Villagers also received benefits from conservation or logging employment, which vary with research and logging activities. Scientists working in Wanang have employed 48% of adult villagers (41/85, 4.8 per lineage) as research assistants for USD 56-136 per fortnight (annual salary USD 1456-3536), providing USD 5,580 to 13,589 per lineage per year. In addition, 97% (83/85) of adults, and 77% of all individuals (187/242) have been employed by scientist to carry cargo to remote research sites, but records on wages are incomplete. The logging company employed 15% of adults in logging villages (6/40, 1.2 per lineage) to work for USD 126-652 per fortnight (annual salary USD 3,290-16,961), providing USD 3,947 to 8,553 per lineage per year.

Although payments vary and are uncertain, the gains from conservation and logging are fairly comparable on both the low end (USD 4,733 to USD 6,727) and the high end (USD 14,764 to USD 20,999), at least after the road is excluded. From a market-based perspective, the conservation project may be close to meeting the material expectations of villagers, which would be determined by comparison with logging benefits. The cost-benefit analysis considers benefits that accrue over the long term, however, logging benefits accrue upfront, which is highly valued from the Melanesian landowner perspective. Melanesian expectations, as the following section will demonstrate, did not conform to market-based logic. Conservationists judged the transaction by the value of the benefits, whereas villagers judged the transaction by the relationship it created and maintained.

Wanang perspective

In contrast to the market-based perspective, Wanang expectations did not hinge on opportunity cost. When villagers discussed the benefits of conservation, they talked about 'change'. Villagers consistently mentioned many changes took place following conservation, such as women cook in pots, people eat meals on plates, and everyone has at least some money. One man catalogued the change as follows:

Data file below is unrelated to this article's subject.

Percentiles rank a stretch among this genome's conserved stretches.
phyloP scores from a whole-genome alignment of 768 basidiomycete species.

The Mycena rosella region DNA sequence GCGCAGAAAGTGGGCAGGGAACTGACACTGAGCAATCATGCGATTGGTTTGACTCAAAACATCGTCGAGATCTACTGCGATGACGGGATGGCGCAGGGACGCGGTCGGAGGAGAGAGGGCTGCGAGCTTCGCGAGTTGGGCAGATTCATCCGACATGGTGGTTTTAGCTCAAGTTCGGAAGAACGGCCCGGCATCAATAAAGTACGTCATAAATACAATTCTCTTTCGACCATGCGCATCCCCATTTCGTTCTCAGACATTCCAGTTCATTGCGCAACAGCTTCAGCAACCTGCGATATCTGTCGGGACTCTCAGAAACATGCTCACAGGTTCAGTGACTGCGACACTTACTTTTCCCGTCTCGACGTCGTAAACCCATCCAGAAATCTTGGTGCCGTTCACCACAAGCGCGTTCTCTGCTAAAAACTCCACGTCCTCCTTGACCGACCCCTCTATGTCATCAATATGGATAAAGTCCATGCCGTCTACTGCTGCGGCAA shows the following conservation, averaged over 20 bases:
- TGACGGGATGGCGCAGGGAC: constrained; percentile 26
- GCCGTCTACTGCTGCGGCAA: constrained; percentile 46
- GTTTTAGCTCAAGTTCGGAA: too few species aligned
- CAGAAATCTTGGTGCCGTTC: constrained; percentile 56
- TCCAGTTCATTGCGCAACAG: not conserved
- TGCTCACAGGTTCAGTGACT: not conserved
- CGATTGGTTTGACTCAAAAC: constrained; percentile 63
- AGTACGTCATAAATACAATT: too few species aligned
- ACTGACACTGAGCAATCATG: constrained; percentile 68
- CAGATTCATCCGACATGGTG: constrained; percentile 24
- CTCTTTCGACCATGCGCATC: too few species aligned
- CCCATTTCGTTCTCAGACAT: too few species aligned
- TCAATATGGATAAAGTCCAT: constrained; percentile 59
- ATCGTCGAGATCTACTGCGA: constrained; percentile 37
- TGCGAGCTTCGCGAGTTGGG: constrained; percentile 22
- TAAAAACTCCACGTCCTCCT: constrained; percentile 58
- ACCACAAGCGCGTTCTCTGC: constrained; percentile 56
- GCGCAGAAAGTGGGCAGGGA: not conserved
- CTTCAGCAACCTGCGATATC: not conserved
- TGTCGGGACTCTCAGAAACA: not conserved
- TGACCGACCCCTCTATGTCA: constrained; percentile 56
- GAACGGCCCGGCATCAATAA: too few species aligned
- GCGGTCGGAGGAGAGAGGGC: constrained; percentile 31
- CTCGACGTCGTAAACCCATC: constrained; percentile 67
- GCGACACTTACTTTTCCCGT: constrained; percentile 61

We now eat rice but before we didn't usually eat rice…before conservation, a man would rarely capture a young cassowary and sell it to buy soap, salt, kerosene but only rarely…before we didn't have batteries, we didn't have money to buy batteries, so we now have conservation and they help us…we have a good life and are happy. Many things have happened in conservation. We get royalty, we have a car and can go to town, we have…money, enough to pay for the ride and buy things and come back. We didn't have education and now the school has come here and we are happy that our children can go to school.

Despite acknowledging these changes, villagers complained that the benefits had been inadequate. They expected and hoped for nothing less than complete transformation of their lifestyle, which is what they understood as 'change.'

We have had this conservation now for 11 years. During this 11 years, yes, the royalties come to make the landowners happy. Yes, little things have come like employment to get money to buy soap, salt, kerosene, rice, tin fish, and what we want to eat. We can work to get it. An important idea is that we the landowners have not had change to our lives. We live like our grandfathers, our houses are in the style of our grandfathers.

Beyond improvements to their houses, villagers talked about living off money, having their own car, travelling to America, and not having to work hard any more. One woman recalled a period of high activity surrounding the conservation project, during which, a majority of adults worked full time building the research station far from the village. She expected this to be the beginning of a transformation in her lifestyle. She did not cultivate a garden during this year, and was disappointed the following year when she had to resort to eating unripe wild bananas. In a number of interviews, villagers listed the changes mentioned above, but then concluded that no 'change' had taken place. Although the 'change' was imagined, the details about how it would come about were not clear, except that it would be produced through the relationships created in conservation.